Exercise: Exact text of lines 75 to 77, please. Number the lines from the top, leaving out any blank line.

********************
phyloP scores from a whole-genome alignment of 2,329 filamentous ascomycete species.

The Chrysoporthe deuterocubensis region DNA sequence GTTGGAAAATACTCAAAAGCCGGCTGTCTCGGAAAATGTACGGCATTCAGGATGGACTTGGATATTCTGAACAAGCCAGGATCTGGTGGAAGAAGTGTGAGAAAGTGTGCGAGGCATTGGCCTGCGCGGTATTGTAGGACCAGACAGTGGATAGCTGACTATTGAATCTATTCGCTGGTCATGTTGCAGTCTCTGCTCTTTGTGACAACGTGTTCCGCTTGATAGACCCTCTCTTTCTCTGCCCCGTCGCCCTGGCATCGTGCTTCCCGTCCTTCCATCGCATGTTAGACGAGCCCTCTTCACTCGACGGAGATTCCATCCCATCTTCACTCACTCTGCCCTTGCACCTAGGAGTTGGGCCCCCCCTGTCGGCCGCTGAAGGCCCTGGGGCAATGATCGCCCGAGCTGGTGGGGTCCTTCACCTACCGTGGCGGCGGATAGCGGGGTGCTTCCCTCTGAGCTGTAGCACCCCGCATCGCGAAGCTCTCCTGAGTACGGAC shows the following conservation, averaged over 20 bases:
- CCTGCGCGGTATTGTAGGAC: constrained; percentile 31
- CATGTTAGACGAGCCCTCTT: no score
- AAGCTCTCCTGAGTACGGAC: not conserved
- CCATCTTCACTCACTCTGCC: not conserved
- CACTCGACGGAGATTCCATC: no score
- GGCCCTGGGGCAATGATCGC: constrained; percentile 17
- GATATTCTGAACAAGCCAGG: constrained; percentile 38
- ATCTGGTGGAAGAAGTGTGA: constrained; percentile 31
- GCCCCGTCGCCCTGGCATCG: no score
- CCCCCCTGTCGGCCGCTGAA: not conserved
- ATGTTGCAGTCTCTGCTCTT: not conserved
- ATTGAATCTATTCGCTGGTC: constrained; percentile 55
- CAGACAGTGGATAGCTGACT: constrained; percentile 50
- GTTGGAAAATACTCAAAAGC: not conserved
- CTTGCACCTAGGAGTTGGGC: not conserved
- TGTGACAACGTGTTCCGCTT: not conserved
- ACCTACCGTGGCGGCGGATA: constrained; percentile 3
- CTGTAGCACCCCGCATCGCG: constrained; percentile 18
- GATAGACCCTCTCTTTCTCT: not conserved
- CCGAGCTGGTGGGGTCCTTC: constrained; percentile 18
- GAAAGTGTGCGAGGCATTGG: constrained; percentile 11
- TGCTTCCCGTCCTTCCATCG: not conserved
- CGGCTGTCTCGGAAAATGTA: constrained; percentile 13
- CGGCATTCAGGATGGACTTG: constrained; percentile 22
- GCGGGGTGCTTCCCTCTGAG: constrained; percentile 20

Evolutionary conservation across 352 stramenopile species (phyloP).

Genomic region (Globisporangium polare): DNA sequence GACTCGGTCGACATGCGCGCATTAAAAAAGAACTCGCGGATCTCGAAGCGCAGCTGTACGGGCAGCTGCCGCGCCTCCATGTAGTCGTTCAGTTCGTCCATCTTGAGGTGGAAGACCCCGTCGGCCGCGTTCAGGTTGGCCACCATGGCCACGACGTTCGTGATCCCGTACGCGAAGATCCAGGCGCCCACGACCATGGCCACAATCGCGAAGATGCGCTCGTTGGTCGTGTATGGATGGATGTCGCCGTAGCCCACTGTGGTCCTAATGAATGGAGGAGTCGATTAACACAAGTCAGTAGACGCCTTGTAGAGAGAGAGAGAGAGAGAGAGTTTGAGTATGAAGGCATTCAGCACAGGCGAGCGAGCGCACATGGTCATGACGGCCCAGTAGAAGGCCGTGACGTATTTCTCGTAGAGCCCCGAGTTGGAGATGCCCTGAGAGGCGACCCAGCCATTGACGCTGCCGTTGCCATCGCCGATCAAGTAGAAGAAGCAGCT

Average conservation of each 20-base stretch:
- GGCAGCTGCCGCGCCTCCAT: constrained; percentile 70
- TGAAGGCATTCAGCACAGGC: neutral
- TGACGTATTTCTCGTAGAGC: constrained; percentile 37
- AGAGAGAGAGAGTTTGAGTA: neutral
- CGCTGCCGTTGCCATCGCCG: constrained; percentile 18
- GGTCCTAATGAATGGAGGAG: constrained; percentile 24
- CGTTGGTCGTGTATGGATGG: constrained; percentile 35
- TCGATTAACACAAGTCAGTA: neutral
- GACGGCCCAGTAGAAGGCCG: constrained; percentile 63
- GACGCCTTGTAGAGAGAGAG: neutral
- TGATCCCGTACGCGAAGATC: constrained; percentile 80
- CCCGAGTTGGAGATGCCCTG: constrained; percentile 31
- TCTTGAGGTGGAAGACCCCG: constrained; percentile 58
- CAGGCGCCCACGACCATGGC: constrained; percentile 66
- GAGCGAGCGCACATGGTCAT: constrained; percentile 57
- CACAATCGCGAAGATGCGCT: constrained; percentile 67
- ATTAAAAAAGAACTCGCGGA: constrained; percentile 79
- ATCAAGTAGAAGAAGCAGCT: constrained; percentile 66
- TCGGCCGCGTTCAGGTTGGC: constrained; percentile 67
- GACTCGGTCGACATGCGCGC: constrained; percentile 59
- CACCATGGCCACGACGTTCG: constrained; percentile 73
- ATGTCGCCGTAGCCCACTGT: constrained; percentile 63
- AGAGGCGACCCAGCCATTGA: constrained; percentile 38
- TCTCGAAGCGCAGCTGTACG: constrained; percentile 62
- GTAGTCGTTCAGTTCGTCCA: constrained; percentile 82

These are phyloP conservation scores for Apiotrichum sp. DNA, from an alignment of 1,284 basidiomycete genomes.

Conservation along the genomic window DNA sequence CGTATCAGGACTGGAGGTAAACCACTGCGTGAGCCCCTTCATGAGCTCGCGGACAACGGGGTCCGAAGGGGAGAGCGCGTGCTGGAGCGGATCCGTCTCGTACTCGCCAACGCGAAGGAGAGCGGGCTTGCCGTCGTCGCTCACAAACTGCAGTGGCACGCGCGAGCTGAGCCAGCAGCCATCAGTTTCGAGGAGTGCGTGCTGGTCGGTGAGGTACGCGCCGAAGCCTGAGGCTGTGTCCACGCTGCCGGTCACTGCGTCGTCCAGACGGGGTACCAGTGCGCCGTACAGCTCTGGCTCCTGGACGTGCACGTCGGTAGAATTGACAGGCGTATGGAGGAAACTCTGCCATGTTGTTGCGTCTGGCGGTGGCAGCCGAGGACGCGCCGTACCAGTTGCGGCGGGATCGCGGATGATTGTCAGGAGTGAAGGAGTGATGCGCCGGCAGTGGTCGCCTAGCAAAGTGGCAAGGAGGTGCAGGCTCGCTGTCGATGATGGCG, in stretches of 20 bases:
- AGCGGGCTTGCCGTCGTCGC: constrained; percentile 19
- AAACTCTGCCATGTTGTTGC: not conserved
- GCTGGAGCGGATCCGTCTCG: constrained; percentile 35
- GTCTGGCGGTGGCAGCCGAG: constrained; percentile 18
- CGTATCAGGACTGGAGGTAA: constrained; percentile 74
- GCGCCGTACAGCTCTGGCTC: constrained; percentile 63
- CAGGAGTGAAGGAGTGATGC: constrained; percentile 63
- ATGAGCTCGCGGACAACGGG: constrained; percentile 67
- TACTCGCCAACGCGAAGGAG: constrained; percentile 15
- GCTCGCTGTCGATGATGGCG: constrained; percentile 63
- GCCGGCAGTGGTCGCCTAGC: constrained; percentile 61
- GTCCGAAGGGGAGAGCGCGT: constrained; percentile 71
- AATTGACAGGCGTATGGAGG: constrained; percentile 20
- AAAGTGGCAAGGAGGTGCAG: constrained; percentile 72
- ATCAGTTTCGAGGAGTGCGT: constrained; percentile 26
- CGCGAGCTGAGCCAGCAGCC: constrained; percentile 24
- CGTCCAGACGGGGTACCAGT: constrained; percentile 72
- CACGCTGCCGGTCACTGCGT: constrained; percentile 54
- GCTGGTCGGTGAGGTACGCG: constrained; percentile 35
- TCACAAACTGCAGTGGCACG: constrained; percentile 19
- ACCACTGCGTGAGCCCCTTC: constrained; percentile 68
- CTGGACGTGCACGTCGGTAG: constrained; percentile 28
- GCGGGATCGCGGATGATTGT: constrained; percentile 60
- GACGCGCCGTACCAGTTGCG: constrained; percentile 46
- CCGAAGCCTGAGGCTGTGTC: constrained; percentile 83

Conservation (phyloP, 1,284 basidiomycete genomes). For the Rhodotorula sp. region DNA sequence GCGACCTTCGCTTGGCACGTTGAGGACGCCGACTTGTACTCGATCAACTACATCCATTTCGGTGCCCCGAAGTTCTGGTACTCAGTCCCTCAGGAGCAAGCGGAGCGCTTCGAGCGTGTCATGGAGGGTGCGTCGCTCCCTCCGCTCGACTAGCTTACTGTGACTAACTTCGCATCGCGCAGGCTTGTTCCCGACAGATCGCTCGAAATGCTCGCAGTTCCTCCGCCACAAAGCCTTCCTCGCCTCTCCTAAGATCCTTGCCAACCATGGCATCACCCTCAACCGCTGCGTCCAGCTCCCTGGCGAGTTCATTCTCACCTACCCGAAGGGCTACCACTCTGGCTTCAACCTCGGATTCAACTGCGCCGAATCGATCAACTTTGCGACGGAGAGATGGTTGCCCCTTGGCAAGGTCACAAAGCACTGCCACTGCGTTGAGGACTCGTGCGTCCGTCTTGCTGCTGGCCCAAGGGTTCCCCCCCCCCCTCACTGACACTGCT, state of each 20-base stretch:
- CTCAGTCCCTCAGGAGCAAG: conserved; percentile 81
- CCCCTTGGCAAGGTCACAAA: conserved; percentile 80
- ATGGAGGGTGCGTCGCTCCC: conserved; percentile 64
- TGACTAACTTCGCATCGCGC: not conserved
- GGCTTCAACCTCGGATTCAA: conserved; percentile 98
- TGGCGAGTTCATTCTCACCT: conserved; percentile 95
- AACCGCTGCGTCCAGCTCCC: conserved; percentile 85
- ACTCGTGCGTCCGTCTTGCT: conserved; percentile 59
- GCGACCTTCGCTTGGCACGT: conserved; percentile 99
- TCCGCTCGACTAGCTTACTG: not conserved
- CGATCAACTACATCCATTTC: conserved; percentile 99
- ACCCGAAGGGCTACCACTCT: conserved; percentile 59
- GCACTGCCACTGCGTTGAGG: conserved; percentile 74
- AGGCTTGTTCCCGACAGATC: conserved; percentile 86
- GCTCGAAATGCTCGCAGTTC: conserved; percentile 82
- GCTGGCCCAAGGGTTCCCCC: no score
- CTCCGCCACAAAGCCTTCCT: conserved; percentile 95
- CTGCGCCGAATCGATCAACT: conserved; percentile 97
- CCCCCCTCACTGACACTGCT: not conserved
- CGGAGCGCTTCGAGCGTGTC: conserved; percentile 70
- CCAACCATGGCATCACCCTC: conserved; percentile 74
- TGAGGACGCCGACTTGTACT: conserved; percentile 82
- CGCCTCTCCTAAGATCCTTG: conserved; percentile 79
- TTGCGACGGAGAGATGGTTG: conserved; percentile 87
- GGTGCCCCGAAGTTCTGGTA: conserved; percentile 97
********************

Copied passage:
- CACGCTGCCGGTCACTGCGT: constrained; percentile 54
- GCTGGTCGGTGAGGTACGCG: constrained; percentile 35
- TCACAAACTGCAGTGGCACG: constrained; percentile 19